Ulysses chronicles follow the experience of Leopold Bloom, Molly Bloom, and Stephen Dedalus over the course of a single day, June 16, 1904, in Dublin, Ireland. It explores various city life aspects, dwelling on its squalor and monotony.
5. James Joyce Work Was Initially Banned in Many Countries
Did you know that Joyce work was initially banned in China under Mao due to his ideas as a member of the bourgeoisie. Dubliners was banned in Ireland for several years, and Ulysses was banned in the United States.
However, Ulysses and Finnegans later gained popularity and success in the countries they were once banned from, such as the United Kingdom and the United States. His work remains to be controversial and subject to censorship in some countries.
6. His Works Are Found in Various Museums and Study Centers
The National Library of Ireland keeps an extensive collection of Joycean material, such as notebooks and manuscripts. A joint venture between the library and University College Dublin, the Museum of Literature Ireland, the majority of whose exhibits are about Joyce and his work, has small permanent Joyce-related collections and borrows from its parent institutions.
There are centers dedicated to Joyce in Dublin, including the James Joyce Tower and Museum in Sandycove, the James Joyce Center in North Great George’s Street, and the Dublin Writers Museum. The University College London keeps the only significant research collection of Joyce’s work in the United Kingdom, including critical and background literature and first editions of all of Joyce’s major works.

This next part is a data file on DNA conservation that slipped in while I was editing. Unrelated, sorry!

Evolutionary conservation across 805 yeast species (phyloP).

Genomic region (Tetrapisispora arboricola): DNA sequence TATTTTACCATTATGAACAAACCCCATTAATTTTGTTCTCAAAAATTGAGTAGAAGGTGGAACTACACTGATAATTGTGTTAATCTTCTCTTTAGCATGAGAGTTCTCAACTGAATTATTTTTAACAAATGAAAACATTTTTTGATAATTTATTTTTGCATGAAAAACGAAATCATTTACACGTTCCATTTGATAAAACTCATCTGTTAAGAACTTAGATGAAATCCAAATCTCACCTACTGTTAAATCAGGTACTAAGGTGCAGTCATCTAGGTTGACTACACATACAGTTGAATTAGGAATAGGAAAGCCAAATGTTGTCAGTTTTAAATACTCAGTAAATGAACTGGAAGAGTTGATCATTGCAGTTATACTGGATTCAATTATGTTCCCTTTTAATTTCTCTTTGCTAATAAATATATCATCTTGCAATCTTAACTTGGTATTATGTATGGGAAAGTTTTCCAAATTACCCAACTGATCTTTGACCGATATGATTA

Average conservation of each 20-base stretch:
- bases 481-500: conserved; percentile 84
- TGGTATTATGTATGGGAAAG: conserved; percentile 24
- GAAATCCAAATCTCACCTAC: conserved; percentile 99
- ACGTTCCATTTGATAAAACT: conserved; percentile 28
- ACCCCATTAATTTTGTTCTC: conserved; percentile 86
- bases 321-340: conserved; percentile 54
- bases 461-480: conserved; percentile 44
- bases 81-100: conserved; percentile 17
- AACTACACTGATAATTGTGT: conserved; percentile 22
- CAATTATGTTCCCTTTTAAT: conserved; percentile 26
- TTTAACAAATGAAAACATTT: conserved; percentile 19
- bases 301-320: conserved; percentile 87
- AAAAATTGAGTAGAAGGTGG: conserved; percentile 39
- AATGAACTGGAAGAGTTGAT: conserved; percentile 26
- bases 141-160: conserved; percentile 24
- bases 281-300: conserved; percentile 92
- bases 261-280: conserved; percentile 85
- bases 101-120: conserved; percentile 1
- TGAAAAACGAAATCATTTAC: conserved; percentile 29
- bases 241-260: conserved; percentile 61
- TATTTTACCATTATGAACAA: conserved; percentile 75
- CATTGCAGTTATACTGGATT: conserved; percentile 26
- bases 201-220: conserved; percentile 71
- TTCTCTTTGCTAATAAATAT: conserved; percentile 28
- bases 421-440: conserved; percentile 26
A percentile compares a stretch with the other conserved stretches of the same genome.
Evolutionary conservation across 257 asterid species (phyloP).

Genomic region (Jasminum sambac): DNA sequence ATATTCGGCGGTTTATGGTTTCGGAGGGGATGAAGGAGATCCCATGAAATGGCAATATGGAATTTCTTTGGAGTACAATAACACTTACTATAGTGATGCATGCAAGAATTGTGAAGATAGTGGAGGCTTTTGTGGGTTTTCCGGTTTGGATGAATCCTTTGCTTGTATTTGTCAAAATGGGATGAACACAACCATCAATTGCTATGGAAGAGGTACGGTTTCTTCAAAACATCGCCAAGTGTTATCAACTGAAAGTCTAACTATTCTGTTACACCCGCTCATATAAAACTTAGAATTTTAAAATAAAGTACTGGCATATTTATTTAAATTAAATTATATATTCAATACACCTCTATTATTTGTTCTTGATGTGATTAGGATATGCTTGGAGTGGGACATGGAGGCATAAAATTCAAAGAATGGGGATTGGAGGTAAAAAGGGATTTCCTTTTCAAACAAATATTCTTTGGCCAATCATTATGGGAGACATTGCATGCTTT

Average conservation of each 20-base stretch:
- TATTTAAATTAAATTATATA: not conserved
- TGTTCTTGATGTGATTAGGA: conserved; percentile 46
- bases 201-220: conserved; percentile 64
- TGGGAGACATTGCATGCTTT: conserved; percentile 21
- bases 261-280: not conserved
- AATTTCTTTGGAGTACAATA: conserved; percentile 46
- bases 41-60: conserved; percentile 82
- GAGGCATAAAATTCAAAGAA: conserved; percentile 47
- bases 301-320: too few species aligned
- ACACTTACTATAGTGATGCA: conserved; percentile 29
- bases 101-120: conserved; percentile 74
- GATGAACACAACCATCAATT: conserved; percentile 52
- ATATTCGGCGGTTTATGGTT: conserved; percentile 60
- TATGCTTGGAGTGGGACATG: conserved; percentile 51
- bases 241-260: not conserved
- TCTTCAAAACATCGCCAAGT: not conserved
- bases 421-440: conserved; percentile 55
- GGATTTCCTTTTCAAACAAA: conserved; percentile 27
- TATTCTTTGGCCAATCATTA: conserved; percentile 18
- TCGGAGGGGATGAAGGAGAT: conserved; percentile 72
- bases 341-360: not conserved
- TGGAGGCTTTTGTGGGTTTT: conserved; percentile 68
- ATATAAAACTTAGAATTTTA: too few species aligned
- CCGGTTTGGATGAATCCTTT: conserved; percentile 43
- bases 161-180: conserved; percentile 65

7. Joyce Had a Bad Eyesight
Joyce’s bad eyesight started at six years old, and he received his first set of eyeglasses. In his 20s, his lousy eyesight worsened, leading to 12 eye surgeries over his lifetime. Due to his poor vision, he wore an eye patch for years, forcing him to write on large white sheets of paper using red crayons. His struggle saw him name his daughter Lucia after St. Lucia, the patron saint of the blind.
8. He Was Known to Have Some Irrational Fears
During his childhood, he was attacked by a dog, leading to his lifelong fear of dogs. The irrational fear continued when he developed a fear of thunderstorms, which he obtained through a mythical aunt who had defined them as a sign of God’s wrath.
9. James Joyce and Nora Barnacle got married after 27 years of living together
Joyce moved to London and obtained a long-term lease on a flat. After staying together with Nora Barnacle for twenty-seven years, they married at the Register Office in Kensington on July 4, 1931.
Joyce stayed in London for at least six months to establish his residency but returned to Paris when Lucia (his daughter) showed signs of mental illness.
10. Joyce Died a Month Before His 59th Birthday
On January 11, 1941, Joyce underwent surgery in Zurich for a perforated duodenal ulcer, and the following day he fell into a coma. On January 13, 1941, he died less than a month before his 59th birthday.
Joyce body was buried in the Fluntern Cemetery in Zürich. In 1966, he was moved to a more prominent “honour grave” with a portrait statue by American artist Milton Hebald. His wife Nora is buried by his side as well as their son Giorgio, who died in 1976.